Use of heat from lanterns, hot water for umbilical cord care can kill — Experts
According to researchers, a substantial proportion of neonatal deaths occur from infections; neonatal tetanus inclusive of the umbilical cord. Cord care practices may directly contribute to infections in the newborn which accounts for the 26 per cent of global under five deaths, experts say. Evidence from studies also show that the prevalence of cord infection in newborns ranges from 3 to 5.5 per cent in most developing countries.
Cord care starts shortly after birth and practices vary in different communities and culture but good cord care practice is an important community based intervention to save and protect the lives of newborns. Currently, the World Health Organization (WHO) recommendation for care of the new born cord is to apply nothing after cutting except in certain circumstances. However, the use of sterile cotton wool soaked in either Methylated spirit or water at body temperature or gentian violet on the cord is still being practised nationwide.
Correct care of the umbilical cord of a newborn goes a long way in determining the immediate health and survival of the newborn. Sadly however, a lot of wrong practices based on tradition that may predispose a newborn to infection are still engaged in, experts lament.
Paediatricians have, over time, discouraged the use of concoctions, heat from lanterns, breast milk, cow urine and other unorthodox methods in the care of infant cord. However, some mothers still engage in those unsanitary practices, especially in rural areas.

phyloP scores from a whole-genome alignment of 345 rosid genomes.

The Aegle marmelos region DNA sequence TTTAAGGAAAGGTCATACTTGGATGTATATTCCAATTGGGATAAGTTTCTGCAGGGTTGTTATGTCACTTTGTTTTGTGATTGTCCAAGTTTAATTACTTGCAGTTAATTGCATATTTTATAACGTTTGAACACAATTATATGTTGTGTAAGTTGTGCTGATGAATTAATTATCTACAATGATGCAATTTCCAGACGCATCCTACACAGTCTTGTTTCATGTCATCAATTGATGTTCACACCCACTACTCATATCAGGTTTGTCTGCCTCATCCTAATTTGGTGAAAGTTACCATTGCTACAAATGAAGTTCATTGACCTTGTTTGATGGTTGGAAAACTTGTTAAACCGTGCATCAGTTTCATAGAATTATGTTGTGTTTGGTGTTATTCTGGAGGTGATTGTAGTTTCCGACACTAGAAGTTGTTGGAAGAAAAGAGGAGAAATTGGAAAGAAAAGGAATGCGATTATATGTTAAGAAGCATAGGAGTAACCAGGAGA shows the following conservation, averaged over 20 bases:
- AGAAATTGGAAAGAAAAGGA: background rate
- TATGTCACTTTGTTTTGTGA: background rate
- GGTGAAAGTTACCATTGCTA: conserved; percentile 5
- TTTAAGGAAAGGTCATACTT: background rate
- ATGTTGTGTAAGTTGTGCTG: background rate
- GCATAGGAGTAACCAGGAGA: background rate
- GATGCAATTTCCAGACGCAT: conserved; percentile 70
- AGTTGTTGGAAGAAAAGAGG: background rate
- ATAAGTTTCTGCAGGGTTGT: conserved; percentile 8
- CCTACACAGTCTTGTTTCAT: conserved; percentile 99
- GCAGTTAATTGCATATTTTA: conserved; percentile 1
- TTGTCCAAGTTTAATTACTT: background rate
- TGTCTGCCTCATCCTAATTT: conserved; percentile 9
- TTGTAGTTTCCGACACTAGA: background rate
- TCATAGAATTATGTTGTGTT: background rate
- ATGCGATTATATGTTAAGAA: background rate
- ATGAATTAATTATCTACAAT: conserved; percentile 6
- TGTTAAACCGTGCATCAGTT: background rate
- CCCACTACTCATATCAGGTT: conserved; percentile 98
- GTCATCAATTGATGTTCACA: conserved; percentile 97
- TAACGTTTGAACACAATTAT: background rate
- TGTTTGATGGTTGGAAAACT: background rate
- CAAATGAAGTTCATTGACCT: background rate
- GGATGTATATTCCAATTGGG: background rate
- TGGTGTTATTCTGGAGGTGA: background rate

Dr. Tahir Lawal, a pediatrician at the National Hospital (NHA) Abuja in an interaction with a media outlet emphasised the need for mothers to stick to the recommended and acceptable practices for cord care and desist from other unorthodox methods.
He explained that the umbilical cord is the connecting tissue between the baby, placenta and the mother. “Two arteries and the veins are present in the umbilical cord. Now after delivery, the cord should be tied with a cord clamp and then cut. The expected thing is that it should dry up and subsequently fall off. But I know that in our environment, there are a lot of funny things happening. I have seen mothers use engine oil, lantern, hot water, tooth paste and all sorts of things on the umbilical cord.
“None of those applications are sterile and because the cord is a vessel containing arteries and a vein, it simply means that those contaminated applications can cause infections that will go from the cord into the bloodstream.
“If the mother uses water also, she will leave the area wet and the wet surface would encourage the growth of bacteria and ultimately, an infection. All that is needed is to clean the area with methylated spirit,’’ Lawal said.
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